Even the smallest proportion of this element makes steel brittle due to segregation at the grain boundaries.
- Sulphur (S):
Like phosphorous, this element leads to significant segregation; the formation of iron sulphide causes dreaded red brittleness in hardenable steel.
Both sulphur and phosphorous have a high affinity for iron and are difficult to remove from the bath. On the other hand, even the lowest proportions are very harmful. Purity of well below 0.03 % (S+P) is an essential characteristic of high-quality cutting steel, although this often does not receive sufficient attention!
Generally speaking, the Rockwell hardness of knife steel is read on the "C" Rockwell scale. This test method consists of using a specific hardness tester to measure the depth of penetration of a diamond cone at a defined load (10 kg).
- Tensile strength:
This value specifies the tension at which the steel is permanently deformed.
- Elongation at break:
This value specifies how much the steel will deform during a tensile test before breaking.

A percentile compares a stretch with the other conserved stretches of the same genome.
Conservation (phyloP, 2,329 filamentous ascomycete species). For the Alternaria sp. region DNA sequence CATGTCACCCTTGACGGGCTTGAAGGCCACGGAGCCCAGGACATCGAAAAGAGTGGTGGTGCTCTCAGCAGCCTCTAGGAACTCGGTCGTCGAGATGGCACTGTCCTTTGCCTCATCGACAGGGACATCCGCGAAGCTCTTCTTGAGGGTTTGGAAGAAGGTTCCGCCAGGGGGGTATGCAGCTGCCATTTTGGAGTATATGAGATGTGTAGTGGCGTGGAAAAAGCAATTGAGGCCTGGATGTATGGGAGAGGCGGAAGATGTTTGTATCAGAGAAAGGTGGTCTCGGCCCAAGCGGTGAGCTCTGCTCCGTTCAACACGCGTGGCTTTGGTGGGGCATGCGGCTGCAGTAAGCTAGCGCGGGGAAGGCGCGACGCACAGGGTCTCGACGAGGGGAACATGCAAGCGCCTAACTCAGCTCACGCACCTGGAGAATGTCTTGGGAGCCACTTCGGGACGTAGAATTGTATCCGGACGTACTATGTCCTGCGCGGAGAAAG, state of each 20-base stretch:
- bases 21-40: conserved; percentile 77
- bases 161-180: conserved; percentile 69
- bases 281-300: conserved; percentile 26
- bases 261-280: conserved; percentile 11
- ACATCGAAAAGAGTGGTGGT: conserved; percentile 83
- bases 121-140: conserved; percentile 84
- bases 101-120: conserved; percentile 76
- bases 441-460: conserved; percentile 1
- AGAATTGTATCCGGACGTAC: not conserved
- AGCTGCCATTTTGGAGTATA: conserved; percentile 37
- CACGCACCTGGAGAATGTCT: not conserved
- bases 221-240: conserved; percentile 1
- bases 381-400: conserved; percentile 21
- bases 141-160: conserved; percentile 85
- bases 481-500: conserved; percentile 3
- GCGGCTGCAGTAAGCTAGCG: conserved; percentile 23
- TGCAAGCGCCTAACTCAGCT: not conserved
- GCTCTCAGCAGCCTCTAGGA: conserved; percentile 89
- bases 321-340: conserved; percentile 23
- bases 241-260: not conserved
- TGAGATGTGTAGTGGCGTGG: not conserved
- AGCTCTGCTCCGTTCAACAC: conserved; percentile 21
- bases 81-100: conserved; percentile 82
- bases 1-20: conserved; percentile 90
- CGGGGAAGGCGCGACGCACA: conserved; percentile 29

- Notched impact resistance:
This value provides information on the ductility of the steel in the event of a sudden bending load. In this context, special attention must be paid to the possible notch effect of microscopic fissures and structural defects (e.g. forging flaws). Hardening generally increases the hardness and tensile strength while decreasing the elongation at break and the notched impact resistance.
Types of steel
Carbon steel is the classic steel for cutting tools. It contains 0.2 to 1.7 % carbon and no or only small amounts of alloying elements – it is therefore not stainless. However, during the hardening process, it forms a very fine-grained martensite structure which makes a high level of sharpness possible. If its carbon content is greater than 0.8 %, it also contains hard phase cementite that also increases the sharpness. This cementite has a lower hardness level than other carbides (compared to chromium carbide, for example); they are usually also distributed more finely and uniformly, which makes the blades less likely to break. Since highly hardened carbon steel (more than 60 Rockwell) is relatively brittle, it is mostly processed as a laminate. (See list of carbon steels)